A weekend of highs (& one petulant strop!)
by prhim Feb 7th 2012
As any of you that follow me on Twitter will know, training has been going well lately, especially running. Although barely out of winter base training, and with my focus firmly on the Wokingham Half Marathon in mid-February, I’ve been feeling stronger on the shorter sprints. This has been witnessed by a few challenging runs at the Bristol Parkrun, which have seen my times tumble from 20:14 down to 19:27. It seems to be generally accepted that Bristol is a ‘slow’ course, worth a good 40-60 seconds over a ‘fast’ parkrun course.
And so I was very keen to get to my old ‘home’ course of Swindon to have a go at a new PB, my existing one set on the same course at 18:51. The first attempt was scuppered by the parkrun being cancelled in place of a CaniX event, but this weekend I got my chance.
Better still, my friend and damned decent runner (when he can be arsed!), Jason Pinkney from The Big Adventure Store in Swindon agreed to run with me, giving both of us some ‘encouragement’ to put the hammer down.
Heading up the M4 from Bristol to Swindon on Saturday morning, the car’s thermometer read -8 degrees C, brrrr! By the time I got to Swindon it was a balmy -3.5 degrees. I arrived in good time so took advantage of a single espresso at Costa before heading to Lydiard Park to warm up.
Nine o’clock came and it was time to go. Jason and I lined up next to each other and hit the track together in the lead pack. In the first kilometre, I was aware that I was the one pushing the pace (3:38 pace) but it felt comfortable. The front three runners (one dog-assisted) had set off at a very brisk pace and I could sense there was quite a distance to the next runners behind us, so we just concentrated on keeping pace.
The second kilometre involved a slight uphill followed by a shallow descent (being the first Saturday of the month, we were running the ‘reverse’ course) and the pace remained constant at 3:37. Next came a sharp uphill and then joining the second loop of the course, the pace dropped slightly to 3:51 but this was to be expected. At this point, I could sense Jason was getting into his stride and he started to pull away slightly. I dug deeper and stayed on his shoulder for the next kilometre (3:47) but as we started into the final kilometre (the shallow descent again) he pulled out a 5-6 metre gap on me. Up the final sharp incline and I was catching, but it wasn’t enough, a full-on sprint into the finishing chute and the last kilometre was despatched in 3:40. Even before looking at my watch I knew it had been a good run; close to equalling my PB, if not better.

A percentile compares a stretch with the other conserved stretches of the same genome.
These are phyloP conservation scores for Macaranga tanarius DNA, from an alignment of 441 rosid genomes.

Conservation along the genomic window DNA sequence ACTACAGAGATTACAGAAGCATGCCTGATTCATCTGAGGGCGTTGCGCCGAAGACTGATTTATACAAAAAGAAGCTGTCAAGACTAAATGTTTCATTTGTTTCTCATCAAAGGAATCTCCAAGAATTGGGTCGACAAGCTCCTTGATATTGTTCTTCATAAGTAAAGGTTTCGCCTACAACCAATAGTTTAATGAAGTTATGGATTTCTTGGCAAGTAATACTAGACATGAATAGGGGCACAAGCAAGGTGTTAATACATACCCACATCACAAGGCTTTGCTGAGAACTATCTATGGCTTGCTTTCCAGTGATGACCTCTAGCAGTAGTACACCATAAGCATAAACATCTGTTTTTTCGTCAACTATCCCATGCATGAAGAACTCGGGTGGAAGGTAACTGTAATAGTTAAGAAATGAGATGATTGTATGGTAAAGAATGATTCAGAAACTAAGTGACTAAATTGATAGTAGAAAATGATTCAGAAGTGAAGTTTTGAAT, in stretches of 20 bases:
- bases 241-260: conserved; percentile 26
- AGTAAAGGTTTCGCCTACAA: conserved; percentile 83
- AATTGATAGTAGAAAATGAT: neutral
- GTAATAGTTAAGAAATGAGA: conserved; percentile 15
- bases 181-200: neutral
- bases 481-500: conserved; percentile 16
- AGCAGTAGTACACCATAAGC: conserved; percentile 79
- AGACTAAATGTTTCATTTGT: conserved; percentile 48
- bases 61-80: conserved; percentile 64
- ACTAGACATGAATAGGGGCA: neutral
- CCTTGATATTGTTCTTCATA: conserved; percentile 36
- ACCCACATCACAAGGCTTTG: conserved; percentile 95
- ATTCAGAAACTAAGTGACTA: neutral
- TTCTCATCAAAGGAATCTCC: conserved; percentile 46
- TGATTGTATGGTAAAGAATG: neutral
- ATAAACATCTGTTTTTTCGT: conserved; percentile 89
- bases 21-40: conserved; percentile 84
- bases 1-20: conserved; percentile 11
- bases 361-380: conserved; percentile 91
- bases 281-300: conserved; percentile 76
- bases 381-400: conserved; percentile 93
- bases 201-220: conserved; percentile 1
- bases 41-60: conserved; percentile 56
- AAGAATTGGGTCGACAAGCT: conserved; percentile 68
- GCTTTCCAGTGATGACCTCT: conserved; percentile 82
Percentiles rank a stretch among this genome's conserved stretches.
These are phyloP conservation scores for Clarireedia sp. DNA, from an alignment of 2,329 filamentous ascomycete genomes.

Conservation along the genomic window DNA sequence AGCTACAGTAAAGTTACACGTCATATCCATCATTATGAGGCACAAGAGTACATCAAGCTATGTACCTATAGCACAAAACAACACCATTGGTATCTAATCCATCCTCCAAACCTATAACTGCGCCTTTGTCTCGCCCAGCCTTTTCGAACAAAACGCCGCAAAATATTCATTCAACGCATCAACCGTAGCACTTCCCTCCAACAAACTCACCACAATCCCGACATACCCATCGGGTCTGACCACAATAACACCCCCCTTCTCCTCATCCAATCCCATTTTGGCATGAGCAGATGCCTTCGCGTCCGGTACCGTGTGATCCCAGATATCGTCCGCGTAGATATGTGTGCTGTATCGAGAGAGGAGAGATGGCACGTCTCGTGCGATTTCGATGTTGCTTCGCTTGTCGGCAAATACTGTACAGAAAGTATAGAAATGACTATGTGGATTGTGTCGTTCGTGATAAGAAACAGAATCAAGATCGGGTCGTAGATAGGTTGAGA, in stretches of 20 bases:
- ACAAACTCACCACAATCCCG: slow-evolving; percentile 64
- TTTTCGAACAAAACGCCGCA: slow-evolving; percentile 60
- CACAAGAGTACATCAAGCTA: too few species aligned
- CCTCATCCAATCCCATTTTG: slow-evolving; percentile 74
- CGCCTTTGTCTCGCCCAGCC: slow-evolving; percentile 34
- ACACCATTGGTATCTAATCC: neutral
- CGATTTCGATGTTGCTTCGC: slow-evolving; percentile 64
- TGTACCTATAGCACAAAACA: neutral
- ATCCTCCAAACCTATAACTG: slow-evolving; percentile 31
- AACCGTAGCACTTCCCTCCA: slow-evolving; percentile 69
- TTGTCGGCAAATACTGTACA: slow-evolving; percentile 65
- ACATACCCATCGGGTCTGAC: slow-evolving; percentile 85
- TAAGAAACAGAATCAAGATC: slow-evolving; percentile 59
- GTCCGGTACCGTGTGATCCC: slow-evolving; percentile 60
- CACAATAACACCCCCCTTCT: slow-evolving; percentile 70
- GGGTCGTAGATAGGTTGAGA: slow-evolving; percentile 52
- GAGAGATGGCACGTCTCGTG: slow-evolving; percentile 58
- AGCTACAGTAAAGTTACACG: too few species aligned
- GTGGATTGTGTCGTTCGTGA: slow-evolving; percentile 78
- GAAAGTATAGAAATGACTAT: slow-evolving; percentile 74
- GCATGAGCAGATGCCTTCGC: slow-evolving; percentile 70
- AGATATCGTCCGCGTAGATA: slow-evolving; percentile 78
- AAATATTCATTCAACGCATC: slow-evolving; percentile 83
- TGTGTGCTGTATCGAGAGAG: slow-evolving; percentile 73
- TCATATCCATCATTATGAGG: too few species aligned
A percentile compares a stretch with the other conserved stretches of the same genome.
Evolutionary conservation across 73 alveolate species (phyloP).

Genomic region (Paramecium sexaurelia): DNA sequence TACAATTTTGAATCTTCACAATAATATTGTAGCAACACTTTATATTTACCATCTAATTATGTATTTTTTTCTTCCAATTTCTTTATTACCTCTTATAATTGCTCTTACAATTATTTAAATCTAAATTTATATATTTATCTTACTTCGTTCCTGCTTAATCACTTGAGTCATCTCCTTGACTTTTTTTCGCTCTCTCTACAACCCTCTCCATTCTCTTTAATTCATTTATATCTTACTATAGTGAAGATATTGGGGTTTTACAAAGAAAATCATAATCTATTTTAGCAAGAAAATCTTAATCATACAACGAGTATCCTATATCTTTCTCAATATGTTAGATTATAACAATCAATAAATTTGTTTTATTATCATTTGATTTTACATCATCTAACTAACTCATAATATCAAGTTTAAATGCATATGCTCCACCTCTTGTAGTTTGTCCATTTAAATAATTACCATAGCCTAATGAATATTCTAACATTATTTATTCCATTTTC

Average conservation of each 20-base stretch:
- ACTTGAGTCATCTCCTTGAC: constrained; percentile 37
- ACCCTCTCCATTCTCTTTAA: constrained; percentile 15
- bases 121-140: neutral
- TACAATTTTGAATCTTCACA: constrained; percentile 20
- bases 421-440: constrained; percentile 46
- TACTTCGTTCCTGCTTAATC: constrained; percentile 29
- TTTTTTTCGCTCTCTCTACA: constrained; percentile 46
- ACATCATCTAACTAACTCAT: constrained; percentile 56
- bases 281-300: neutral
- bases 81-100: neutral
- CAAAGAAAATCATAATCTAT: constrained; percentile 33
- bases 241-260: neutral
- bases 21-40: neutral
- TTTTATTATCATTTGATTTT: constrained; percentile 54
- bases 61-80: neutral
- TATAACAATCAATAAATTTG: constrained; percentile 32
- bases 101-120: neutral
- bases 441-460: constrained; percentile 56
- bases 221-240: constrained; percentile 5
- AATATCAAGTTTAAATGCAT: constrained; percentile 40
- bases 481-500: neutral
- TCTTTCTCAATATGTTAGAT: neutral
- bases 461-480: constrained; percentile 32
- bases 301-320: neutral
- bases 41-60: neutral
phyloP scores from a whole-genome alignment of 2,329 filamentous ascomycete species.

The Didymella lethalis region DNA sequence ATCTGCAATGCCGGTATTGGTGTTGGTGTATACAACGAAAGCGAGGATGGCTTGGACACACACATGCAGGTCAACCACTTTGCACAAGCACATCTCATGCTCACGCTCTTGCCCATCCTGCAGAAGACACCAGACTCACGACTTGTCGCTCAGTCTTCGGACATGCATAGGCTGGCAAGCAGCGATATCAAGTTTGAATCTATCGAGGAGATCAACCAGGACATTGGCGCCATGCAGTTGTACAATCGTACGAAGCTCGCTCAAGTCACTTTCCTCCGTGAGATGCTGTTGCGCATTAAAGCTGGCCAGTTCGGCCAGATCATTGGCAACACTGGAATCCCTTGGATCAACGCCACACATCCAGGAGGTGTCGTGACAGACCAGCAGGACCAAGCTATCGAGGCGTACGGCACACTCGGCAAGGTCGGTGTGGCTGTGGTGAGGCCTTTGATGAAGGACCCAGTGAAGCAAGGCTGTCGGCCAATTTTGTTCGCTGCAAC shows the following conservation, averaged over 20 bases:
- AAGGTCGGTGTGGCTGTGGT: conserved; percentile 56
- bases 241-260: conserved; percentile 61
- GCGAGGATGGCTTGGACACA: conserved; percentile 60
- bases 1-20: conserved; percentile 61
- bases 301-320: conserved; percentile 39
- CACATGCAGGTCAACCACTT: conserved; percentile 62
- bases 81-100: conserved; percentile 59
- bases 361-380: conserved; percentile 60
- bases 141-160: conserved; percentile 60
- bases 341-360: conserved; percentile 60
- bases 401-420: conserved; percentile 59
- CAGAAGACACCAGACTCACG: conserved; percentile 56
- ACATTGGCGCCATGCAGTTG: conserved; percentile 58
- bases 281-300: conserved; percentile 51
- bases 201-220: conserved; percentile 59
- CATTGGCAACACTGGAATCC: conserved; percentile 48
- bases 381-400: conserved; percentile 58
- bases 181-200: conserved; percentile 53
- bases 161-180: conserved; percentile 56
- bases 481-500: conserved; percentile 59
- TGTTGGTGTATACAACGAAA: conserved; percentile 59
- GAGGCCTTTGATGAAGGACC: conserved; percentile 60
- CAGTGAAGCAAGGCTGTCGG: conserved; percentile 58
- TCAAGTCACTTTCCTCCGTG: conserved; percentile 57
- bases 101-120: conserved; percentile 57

It was better; and by some margin! 18:32, my fastest 5km run by some 19 seconds. Overjoyed! Big thanks to Jason for assisting with pacing and encouragement. It’s great being part of the TBAS family.
Less fun was the half-marathon pace (HMP) session that followed, with 2kms steady, 5kms race effort (note not pace!) and then 2kms steady. Safe to say that after the 5km effort, I was shagged! And so, perhaps not surprisingly, I really couldn’t be arsed with last night’s turbo (opting for a simple 30-minute leg spin instead of the planned session). I was also, of course, conscious that I was racing again on Sunday morning!
And so after the snow and sub-zero temperatures, Sunday came. If I’m entirely honest, I half-wished the race was going to be cancelled. I was still feeling the after-effects of the parkrun and really didn’t fancy running in just a trisuit in 4 degrees C temperatures!
But glad to say I ‘manned the f*ck up’ and duly headed up to the Tewkesbury Aquathon, a 400m pool swim followed by a 5km off-road run. Noting on the pre-race blurb that the run was on playing fields, I took note of the thawing snow and opted to take my trail shoes. A bit of a risk, given I’ve had some right foot issues lately, but I guessed racing flats were going to be next-to-useless in the prevailing conditions.
I had predicted a 6-minute swim for the 400m, so I had a late starting slot, which meant a little hanging around. But eventually at 12:47pm it was my turn. By then, I had a lane to myself and so could just concentrate on getting into a good rhythm. What surprised me was how, after only 6-8 lengths (20m pool) my legs were killing me! Obviously there was still a good amount of lactic build-up / muscle soreness from the parkrun / HMP sessions 24 hours earlier. I just ploughed on, knowing I had 20 lengths to do. Getting towards the end of length #18 I started looking ahead for the confirmation that I had two laps left to go (usually they stick a float or paddle in the water), but nothing came! Had I mis-counted? I didn’t think so, but best carry on! Another two length and again no paddle. Sh*t!!! Then as I tumble-turned I half-heard a commotion above. I glanced and noticed they were gesturing me to get out. Bollocks! I had counted right and there was NO 2-lap marker.